Say "Brooklyn" to the average American and it will trigger such associations as Ebbets Field, Coney Island, Brooklyn Bridge or the garbled diphthongs Hollywood invariably assigns to the GI from Flatbush. Say "Brooklyn" to a resident and the response is more apt to be the subway D train, Nathan's hot dogs, Junior's cheesecake and probably the name of a popular local saloon. Now try the same word on a former Brooklynite and you will hear, "It's not what it used to be." But, then, it never was.

While the fireworks, parades, commemorative medals and other hoopla attending the centennial of the Brooklyn Bridge tomorrow will focus attention on this most maligned of New York City's five boroughs, there is far more to the Brooklyn story, and McCullough has captured a lot of it in his sparklingly written, soundly researched account.

I approached this book with two assumptions. One was that its author was the David W. McCullough who wrote "The Great Bridge," that tingling tale of the construction of the 100-year-old span. The other was that, as one who grew up in Brooklyn, I knew practically everything there was to know about it. Wrong on both counts! The first error was dispelled in the book's foreword. David W. McCullough is not the same man as the historian David no-middle-initial McCullough; they are not even related. I discovered my second error before I was halfway through the book.

Brooklyn's early history was colorful. In 1609 Henry Hudson anchored the Half Moon off Coney Island before exploring the river that was to bear his name; by 1660 the Dutch West India Company had established six settlements in Brooklyn. The Dutch farmers grew tobacco and cotton, built stockades against marauding Indians and viewed with disapproval a seventh settlement, Gravesend, which was inhabited by British colonists and led by a woman. Lady Deborah Moody, says the author, was "probably the first woman, white woman at least, to be a political force in North America."

Among facets of Brooklyn history new to me was that in 1776 nearly one-third of its 3,700 inhabitants were black slaves. In the years before the Civil War, Brooklyn was anti-Abolitionist. It was a question of economics, not ethics. Almost half of its 267,000 citizens were immigrants who shared the fears voiced by the Rev. Henry Ward Beecher when he asked: "Are we ready to receive four millions of blacks . . . to compete with the present occupants of the labor market now overstocked?" Once war broke out, however, sentiment changed: 50,000 men turned out to answer Lincoln's call for volunteers in 1861, and Brooklyn women raised $400,000 for the medical services of the Sanitary Commission, forerunner of the Red Cross.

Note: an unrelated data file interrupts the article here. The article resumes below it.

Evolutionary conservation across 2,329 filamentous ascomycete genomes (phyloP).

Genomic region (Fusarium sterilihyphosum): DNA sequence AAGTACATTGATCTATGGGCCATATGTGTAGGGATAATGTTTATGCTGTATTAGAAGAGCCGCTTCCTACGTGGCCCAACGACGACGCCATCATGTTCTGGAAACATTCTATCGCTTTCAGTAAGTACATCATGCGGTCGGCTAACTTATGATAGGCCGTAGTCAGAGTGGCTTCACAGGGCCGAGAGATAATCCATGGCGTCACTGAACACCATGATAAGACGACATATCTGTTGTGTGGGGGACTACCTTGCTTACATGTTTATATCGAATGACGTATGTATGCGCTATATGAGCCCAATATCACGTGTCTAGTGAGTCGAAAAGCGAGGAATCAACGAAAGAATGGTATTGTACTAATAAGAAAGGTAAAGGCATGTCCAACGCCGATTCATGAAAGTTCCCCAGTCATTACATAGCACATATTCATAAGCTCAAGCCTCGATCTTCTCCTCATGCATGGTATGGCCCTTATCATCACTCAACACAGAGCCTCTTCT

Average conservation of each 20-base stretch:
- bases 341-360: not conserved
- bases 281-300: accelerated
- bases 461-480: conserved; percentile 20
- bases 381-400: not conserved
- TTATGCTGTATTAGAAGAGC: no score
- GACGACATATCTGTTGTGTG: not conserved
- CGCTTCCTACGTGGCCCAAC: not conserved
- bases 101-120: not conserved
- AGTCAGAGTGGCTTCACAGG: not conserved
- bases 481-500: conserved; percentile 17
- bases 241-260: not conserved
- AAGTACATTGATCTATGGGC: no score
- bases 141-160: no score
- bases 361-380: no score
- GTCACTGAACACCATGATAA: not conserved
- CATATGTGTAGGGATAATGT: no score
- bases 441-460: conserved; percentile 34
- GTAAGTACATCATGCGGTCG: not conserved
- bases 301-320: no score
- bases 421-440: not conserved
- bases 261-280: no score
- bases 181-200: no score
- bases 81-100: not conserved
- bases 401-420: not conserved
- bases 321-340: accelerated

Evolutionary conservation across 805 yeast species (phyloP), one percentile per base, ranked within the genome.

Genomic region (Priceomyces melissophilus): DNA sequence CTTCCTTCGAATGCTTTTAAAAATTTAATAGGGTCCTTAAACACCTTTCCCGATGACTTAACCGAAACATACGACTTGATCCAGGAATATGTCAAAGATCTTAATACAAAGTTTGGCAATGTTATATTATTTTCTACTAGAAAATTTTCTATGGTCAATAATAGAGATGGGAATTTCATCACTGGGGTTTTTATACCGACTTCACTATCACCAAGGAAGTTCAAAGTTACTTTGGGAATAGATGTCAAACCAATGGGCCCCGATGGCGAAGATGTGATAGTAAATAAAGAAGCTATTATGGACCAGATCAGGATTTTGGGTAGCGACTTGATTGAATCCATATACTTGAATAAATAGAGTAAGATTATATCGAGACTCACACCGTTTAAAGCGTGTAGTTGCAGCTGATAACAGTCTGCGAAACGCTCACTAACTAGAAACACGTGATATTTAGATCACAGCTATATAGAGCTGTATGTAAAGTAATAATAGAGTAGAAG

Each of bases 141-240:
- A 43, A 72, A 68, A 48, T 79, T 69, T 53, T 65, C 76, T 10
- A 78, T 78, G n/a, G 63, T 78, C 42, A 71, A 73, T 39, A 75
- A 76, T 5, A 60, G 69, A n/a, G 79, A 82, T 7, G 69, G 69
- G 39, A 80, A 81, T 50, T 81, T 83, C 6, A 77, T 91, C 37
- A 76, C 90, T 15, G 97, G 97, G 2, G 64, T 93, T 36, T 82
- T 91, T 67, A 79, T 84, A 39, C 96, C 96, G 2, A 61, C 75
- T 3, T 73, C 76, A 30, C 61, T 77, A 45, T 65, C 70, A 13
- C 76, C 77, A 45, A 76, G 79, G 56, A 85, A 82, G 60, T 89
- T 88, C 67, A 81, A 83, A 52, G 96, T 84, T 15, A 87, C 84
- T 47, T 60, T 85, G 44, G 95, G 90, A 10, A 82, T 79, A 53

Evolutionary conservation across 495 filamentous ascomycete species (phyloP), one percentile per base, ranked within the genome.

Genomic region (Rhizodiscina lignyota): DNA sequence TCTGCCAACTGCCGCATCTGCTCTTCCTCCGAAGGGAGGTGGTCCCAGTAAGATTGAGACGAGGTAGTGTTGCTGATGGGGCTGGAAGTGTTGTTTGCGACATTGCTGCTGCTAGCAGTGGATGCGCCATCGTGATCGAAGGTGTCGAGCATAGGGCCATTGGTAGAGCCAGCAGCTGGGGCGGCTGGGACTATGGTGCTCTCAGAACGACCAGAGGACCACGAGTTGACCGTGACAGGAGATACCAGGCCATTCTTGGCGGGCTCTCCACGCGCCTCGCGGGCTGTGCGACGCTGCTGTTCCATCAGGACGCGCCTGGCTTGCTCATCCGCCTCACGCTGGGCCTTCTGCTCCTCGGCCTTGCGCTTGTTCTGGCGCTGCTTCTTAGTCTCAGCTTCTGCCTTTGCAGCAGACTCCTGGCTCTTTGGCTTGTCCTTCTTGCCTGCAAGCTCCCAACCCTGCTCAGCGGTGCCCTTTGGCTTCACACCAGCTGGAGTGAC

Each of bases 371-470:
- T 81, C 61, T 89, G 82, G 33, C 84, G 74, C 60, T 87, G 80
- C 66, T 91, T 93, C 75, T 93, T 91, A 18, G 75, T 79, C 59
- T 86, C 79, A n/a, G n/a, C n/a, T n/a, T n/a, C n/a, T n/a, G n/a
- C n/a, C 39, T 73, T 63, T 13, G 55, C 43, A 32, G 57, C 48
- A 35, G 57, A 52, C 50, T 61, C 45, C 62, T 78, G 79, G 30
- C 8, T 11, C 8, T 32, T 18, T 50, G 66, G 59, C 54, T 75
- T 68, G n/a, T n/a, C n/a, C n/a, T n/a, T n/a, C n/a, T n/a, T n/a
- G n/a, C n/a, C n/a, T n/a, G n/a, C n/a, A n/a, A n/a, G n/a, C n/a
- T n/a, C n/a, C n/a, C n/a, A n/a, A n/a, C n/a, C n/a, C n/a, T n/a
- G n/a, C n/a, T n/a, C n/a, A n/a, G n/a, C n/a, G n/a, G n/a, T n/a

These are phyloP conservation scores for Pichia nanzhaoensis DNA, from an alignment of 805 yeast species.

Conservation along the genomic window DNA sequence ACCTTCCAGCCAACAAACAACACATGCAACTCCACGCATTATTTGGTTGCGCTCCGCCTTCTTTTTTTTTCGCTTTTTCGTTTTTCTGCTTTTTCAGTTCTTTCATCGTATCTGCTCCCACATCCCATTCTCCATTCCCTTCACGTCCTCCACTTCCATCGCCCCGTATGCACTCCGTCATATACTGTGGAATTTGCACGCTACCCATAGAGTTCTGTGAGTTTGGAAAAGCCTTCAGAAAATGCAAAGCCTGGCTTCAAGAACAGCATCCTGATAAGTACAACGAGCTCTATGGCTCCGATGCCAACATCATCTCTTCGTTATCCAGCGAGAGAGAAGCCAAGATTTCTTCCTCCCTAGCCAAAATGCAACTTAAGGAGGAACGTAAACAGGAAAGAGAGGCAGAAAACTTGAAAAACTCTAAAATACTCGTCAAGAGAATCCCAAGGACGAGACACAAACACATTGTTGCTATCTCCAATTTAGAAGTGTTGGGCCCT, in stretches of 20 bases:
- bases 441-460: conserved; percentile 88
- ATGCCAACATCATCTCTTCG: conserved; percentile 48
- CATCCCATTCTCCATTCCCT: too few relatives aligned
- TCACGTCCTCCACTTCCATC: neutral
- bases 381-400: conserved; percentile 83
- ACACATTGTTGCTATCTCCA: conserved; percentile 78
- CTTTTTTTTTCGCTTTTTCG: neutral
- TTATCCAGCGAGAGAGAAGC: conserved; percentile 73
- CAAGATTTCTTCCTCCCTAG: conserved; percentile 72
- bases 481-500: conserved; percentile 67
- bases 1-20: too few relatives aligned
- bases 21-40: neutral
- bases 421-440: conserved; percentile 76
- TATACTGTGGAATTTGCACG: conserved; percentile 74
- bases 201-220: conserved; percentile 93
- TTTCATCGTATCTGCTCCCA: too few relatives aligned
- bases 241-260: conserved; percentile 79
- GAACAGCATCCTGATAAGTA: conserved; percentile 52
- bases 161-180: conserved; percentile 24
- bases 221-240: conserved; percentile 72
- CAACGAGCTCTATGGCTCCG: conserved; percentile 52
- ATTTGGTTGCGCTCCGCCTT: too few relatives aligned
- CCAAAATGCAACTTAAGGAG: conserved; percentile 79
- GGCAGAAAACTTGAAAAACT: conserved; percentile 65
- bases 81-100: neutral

A substantial section of this book is devoted to the borough's extensive waterfront and its role as a major port. I found this informative but less entertaining than the chapter called "A City Having Fun" that deals, among other things, with the development of Coney Island. Sodom-by-the-Sea was what righteous Brooklyn burghers called it, and they were not far wrong.

"When Boss Tweed escaped from prison after his political empire fell apart, he hid out at a Coney Island bordello. When Carry Nation began to fall on hard times during her temperance campaign, she came to Coney, smashed up a few saloons and tobacco shops, and sold toy hatchets . . . to help make ends meet. After the gangster Legs Diamond was gunned down in Albany, his widow appeared at a Coney sideshow to lecture on the evils of crime. She did very well indeed and was saving up to open a gypsy tearoom when she made the mistake of saying there was more she would talk about. Two men, who left half-finished cigars behind on her kitchen table, dropped by one evening and shot her dead."

Equally diverting were the early days of the Brooklyn Dodgers. At the turn of the century, when the baseball team owned by Charlie Ebbets was in constant rivalry with the New York Giants managed by John J. McGraw, a characteristic encounter took place. "While McGraw was arguing with an umpire, Ebbets shouted something from his private box. McGraw shouted something back. 'Did you call me a bastard?' a furious Ebbets asked. 'No,' answered McGraw, 'I called you a miserable bastard.' " That, says the author, was the sort of thing Dodgers fans paid money to see and hear.

Always a collection of self-contained neighborhoods, Brooklyn today is even more markedly a borough of ethnic enclaves. There are separate communities of Poles, Italians, West Indians, blacks, Hasidic Jews, Scandinavians, Koreans, Haitians, Lebanese, Japanese and Chinese. The newest enclave is Brighton Beach, which Russian immigrants have turned into New Odessa.

Since World War II Brooklyn, like other urban areas, has seen decay, destruction and tremendous population shifts. The poorer sections on the perimeter, such as Brownsville and East New York, today bring to mind London after the blitz--blocks and blocks of demolished, burned-out, boarded-up houses. But there is also a strong move toward gentrification in areas closer to Manhattan where up-and-coming young couples have renovated solidly built 19th century brownstones.

Apart from the pleasures of its text and its 200 striking photographs, this book is a joy to read. Its oversized pages are of heavy matte stock whose wide margins and attractive layout are a credit to the publisher.